How to make the most of our meetings:

  1. Give a presentation about your business
  2. Learn from our main speakers
  3. Network and relax for a couple of hours

It was a good turnout last Wednesday with over 25 in the audience. These were mostly existing members but there were some new faces too.

We had six speakers in all.

Three members gave a short presentation about their businesses – Julia Forrester of Taxassist; Helen Rhodes of Poppy Red and Ian White of Bluehoop. This month these were deliberately all committee members – we are re-booting this part of the meeting, encouraging members to make a presentation. I knew them all and have done for years but I learnt something new about each of them from what they said.

It is open to any member to make this sort of brief “elevator pitch” about their firm. Any member who wants to do this should contact me or Rachel Hatfield, our Communications Officer.

The next speaker was Louise Hale, a new member giving a pitch about Outside the Box Works. You all know that Outside the Box is a café (opposite the Box Tree) where many of the “members” who work there are adults with learning difficulties. The aim is to give the members the employment skills they will need to enable them to go out into the wider workplace. Louise, one of the trustees, told us that many of the staff are now ready for paid work and their disabilities hide their true potential to make a valid contribution in the real world. It was an interesting, factual and objective presentation which avoided any suggestion that employers should do this out of sympathy. Outside the Box has prepared these mostly young adults well and they are ready to do a good job for fair pay.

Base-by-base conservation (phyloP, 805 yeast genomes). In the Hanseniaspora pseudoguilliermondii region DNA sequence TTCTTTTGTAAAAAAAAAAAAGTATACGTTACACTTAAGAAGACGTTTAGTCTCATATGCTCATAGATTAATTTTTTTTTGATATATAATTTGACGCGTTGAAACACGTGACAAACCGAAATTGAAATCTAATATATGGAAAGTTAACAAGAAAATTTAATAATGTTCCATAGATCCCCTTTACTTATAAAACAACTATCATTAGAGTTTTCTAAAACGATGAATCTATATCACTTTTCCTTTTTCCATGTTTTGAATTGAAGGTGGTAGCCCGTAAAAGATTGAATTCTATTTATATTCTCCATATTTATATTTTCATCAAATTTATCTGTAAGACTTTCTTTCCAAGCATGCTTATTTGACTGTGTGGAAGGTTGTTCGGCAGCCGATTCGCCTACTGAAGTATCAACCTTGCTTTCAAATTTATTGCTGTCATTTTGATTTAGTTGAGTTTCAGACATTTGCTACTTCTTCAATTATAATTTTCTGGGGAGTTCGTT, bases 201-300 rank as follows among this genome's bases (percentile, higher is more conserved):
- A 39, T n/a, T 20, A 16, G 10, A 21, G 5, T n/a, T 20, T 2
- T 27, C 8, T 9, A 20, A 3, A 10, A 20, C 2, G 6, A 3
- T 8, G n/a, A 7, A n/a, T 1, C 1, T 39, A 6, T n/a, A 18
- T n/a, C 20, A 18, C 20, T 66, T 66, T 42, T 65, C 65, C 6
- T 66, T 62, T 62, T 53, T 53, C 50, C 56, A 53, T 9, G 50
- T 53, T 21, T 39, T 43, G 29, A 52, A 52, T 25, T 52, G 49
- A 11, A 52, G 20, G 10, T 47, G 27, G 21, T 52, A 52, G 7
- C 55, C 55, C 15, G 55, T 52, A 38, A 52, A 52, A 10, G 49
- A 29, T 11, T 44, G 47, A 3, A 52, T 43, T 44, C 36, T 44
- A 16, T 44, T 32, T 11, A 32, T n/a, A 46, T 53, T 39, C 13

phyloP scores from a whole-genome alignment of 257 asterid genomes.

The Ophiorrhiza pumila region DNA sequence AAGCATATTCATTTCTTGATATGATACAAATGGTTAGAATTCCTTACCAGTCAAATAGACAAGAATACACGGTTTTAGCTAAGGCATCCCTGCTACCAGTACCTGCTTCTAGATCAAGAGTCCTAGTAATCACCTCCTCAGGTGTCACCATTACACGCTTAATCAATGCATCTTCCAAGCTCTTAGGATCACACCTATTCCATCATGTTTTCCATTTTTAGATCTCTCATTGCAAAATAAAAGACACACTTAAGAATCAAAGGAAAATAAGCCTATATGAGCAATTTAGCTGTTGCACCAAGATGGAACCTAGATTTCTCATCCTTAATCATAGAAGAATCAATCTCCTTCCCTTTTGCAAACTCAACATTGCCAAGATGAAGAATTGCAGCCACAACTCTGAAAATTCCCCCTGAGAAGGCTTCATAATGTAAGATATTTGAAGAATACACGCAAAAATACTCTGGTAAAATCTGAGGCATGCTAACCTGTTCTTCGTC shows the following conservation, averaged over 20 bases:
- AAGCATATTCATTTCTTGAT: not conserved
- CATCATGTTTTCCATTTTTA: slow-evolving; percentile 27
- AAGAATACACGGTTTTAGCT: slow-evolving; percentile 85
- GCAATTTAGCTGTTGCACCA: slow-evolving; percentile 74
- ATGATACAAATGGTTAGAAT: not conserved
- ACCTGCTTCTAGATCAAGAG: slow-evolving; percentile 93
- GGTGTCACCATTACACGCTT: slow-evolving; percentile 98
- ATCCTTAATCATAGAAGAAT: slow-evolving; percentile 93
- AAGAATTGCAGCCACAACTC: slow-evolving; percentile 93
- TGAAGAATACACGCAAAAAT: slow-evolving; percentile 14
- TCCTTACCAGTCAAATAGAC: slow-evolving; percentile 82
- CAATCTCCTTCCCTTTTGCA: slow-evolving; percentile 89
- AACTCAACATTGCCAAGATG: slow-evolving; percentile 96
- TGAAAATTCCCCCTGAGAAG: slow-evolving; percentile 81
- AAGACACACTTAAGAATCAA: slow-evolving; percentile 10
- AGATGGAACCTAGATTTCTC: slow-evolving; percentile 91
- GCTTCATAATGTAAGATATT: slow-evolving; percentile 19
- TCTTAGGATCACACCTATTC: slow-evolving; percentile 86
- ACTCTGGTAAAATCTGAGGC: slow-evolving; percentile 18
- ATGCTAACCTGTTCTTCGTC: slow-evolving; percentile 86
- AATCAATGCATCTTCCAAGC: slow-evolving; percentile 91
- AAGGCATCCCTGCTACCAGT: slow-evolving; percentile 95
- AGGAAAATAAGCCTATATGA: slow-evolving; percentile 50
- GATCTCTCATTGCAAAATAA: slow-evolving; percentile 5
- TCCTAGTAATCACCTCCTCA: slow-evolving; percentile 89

I am sure you will agree that it is useful for us to allow any community group the chance to tell us what they are doing.

The main speakers were a pair – Stu Hyde and Chris Morris – “Good Cop, Bad Cop.” They shared the stage to tell us about how to make good use of social media platforms (Chris of Shoo Social Media) and the dangers of being hacked and how to avoid them (Stu of Stuart Hyde Associates). Absolutely terrifying to me, both of them. I don’t like social media and I worry constantly about being hacked. Chris terrified me by making me realise that, despite my dislike of it, my business would probably be helped by joining the social media herd. Stu showed me that my blasted smart phone is much smarter than it pretends to be and twice as vulnerable.

Before the speakers started The Wheatley Arms provided cakes, tea and coffee and, of course, the bar was open too. Members and visitors mingled, networked, chatted and wound down after their day at work. This opportunity for small firms to get out of the workplace and meet with different people facing the same risks and opportunities each day is invaluable.
So there are many ways to get things out of our meetings. It is not just about selling yourself but really about seeing what you can learn from others.

Steve Butler
Chairman, Ilkley Business Forum
13 June 2016